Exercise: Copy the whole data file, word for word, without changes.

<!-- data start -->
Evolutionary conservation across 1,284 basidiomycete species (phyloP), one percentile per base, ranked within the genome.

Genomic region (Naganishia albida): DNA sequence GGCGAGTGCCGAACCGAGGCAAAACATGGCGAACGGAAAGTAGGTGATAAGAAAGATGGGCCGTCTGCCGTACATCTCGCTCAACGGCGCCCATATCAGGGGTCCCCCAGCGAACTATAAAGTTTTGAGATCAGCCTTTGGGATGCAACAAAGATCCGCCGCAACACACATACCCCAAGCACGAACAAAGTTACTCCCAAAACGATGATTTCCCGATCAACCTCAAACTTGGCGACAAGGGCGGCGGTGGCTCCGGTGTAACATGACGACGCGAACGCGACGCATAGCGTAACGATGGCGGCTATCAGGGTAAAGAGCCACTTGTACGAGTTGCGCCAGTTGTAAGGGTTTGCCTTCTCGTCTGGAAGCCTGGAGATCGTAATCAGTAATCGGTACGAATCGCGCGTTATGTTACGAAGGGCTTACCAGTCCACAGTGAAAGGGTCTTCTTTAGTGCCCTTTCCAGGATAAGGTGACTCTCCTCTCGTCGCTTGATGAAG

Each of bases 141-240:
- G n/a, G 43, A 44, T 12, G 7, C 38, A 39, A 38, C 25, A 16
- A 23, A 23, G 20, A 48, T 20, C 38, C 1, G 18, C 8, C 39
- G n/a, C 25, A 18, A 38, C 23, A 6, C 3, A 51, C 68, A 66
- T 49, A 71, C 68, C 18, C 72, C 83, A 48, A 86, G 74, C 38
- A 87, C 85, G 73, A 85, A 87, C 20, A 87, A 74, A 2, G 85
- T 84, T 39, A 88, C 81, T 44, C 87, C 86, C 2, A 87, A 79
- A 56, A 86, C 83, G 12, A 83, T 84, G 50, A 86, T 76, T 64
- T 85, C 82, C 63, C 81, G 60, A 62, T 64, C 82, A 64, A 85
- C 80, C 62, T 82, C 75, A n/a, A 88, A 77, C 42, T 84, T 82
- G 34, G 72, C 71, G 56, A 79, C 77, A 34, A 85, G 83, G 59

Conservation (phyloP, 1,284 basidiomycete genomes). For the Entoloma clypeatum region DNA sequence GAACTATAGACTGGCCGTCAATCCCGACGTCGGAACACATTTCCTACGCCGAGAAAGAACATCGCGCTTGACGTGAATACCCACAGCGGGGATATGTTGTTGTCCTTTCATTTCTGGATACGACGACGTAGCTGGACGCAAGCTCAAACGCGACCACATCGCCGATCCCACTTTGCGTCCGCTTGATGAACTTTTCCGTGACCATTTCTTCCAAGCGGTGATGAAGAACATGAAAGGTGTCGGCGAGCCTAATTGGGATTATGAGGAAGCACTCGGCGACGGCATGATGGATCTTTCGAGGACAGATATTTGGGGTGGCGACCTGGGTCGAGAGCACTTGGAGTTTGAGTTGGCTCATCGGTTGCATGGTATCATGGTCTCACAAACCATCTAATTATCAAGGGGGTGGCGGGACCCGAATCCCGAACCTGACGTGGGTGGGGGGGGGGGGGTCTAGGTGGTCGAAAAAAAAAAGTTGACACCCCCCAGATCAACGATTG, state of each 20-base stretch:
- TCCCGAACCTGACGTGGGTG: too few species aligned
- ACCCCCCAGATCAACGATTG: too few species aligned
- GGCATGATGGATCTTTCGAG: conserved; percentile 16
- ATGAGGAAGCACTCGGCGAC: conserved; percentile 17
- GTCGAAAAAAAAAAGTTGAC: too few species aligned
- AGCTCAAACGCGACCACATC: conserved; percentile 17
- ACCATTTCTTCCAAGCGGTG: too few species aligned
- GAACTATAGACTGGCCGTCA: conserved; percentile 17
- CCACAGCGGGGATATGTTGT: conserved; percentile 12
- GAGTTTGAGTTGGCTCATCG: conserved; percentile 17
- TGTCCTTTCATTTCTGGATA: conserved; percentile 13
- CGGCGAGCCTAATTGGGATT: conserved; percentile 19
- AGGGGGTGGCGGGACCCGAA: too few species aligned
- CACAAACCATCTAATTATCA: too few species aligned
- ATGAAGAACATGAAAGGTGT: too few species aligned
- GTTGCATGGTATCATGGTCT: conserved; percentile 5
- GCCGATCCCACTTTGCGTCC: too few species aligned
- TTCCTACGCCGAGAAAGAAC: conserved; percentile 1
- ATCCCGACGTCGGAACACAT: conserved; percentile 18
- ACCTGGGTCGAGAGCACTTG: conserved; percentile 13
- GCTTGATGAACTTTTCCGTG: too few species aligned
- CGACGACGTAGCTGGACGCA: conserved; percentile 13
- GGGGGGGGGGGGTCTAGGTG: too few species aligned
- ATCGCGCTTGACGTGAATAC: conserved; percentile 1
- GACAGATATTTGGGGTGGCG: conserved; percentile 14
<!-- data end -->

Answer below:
Evolutionary conservation across 1,284 basidiomycete species (phyloP), one percentile per base, ranked within the genome.

Genomic region (Naganishia albida): DNA sequence GGCGAGTGCCGAACCGAGGCAAAACATGGCGAACGGAAAGTAGGTGATAAGAAAGATGGGCCGTCTGCCGTACATCTCGCTCAACGGCGCCCATATCAGGGGTCCCCCAGCGAACTATAAAGTTTTGAGATCAGCCTTTGGGATGCAACAAAGATCCGCCGCAACACACATACCCCAAGCACGAACAAAGTTACTCCCAAAACGATGATTTCCCGATCAACCTCAAACTTGGCGACAAGGGCGGCGGTGGCTCCGGTGTAACATGACGACGCGAACGCGACGCATAGCGTAACGATGGCGGCTATCAGGGTAAAGAGCCACTTGTACGAGTTGCGCCAGTTGTAAGGGTTTGCCTTCTCGTCTGGAAGCCTGGAGATCGTAATCAGTAATCGGTACGAATCGCGCGTTATGTTACGAAGGGCTTACCAGTCCACAGTGAAAGGGTCTTCTTTAGTGCCCTTTCCAGGATAAGGTGACTCTCCTCTCGTCGCTTGATGAAG

Each of bases 141-240:
- G n/a, G 43, A 44, T 12, G 7, C 38, A 39, A 38, C 25, A 16
- A 23, A 23, G 20, A 48, T 20, C 38, C 1, G 18, C 8, C 39
- G n/a, C 25, A 18, A 38, C 23, A 6, C 3, A 51, C 68, A 66
- T 49, A 71, C 68, C 18, C 72, C 83, A 48, A 86, G 74, C 38
- A 87, C 85, G 73, A 85, A 87, C 20, A 87, A 74, A 2, G 85
- T 84, T 39, A 88, C 81, T 44, C 87, C 86, C 2, A 87, A 79
- A 56, A 86, C 83, G 12, A 83, T 84, G 50, A 86, T 76, T 64
- T 85, C 82, C 63, C 81, G 60, A 62, T 64, C 82, A 64, A 85
- C 80, C 62, T 82, C 75, A n/a, A 88, A 77, C 42, T 84, T 82
- G 34, G 72, C 71, G 56, A 79, C 77, A 34, A 85, G 83, G 59

Conservation (phyloP, 1,284 basidiomycete genomes). For the Entoloma clypeatum region DNA sequence GAACTATAGACTGGCCGTCAATCCCGACGTCGGAACACATTTCCTACGCCGAGAAAGAACATCGCGCTTGACGTGAATACCCACAGCGGGGATATGTTGTTGTCCTTTCATTTCTGGATACGACGACGTAGCTGGACGCAAGCTCAAACGCGACCACATCGCCGATCCCACTTTGCGTCCGCTTGATGAACTTTTCCGTGACCATTTCTTCCAAGCGGTGATGAAGAACATGAAAGGTGTCGGCGAGCCTAATTGGGATTATGAGGAAGCACTCGGCGACGGCATGATGGATCTTTCGAGGACAGATATTTGGGGTGGCGACCTGGGTCGAGAGCACTTGGAGTTTGAGTTGGCTCATCGGTTGCATGGTATCATGGTCTCACAAACCATCTAATTATCAAGGGGGTGGCGGGACCCGAATCCCGAACCTGACGTGGGTGGGGGGGGGGGGGTCTAGGTGGTCGAAAAAAAAAAGTTGACACCCCCCAGATCAACGATTG, state of each 20-base stretch:
- TCCCGAACCTGACGTGGGTG: too few species aligned
- ACCCCCCAGATCAACGATTG: too few species aligned
- GGCATGATGGATCTTTCGAG: conserved; percentile 16
- ATGAGGAAGCACTCGGCGAC: conserved; percentile 17
- GTCGAAAAAAAAAAGTTGAC: too few species aligned
- AGCTCAAACGCGACCACATC: conserved; percentile 17
- ACCATTTCTTCCAAGCGGTG: too few species aligned
- GAACTATAGACTGGCCGTCA: conserved; percentile 17
- CCACAGCGGGGATATGTTGT: conserved; percentile 12
- GAGTTTGAGTTGGCTCATCG: conserved; percentile 17
- TGTCCTTTCATTTCTGGATA: conserved; percentile 13
- CGGCGAGCCTAATTGGGATT: conserved; percentile 19
- AGGGGGTGGCGGGACCCGAA: too few species aligned
- CACAAACCATCTAATTATCA: too few species aligned
- ATGAAGAACATGAAAGGTGT: too few species aligned
- GTTGCATGGTATCATGGTCT: conserved; percentile 5
- GCCGATCCCACTTTGCGTCC: too few species aligned
- TTCCTACGCCGAGAAAGAAC: conserved; percentile 1
- ATCCCGACGTCGGAACACAT: conserved; percentile 18
- ACCTGGGTCGAGAGCACTTG: conserved; percentile 13
- GCTTGATGAACTTTTCCGTG: too few species aligned
- CGACGACGTAGCTGGACGCA: conserved; percentile 13
- GGGGGGGGGGGGTCTAGGTG: too few species aligned
- ATCGCGCTTGACGTGAATAC: conserved; percentile 1
- GACAGATATTTGGGGTGGCG: conserved; percentile 14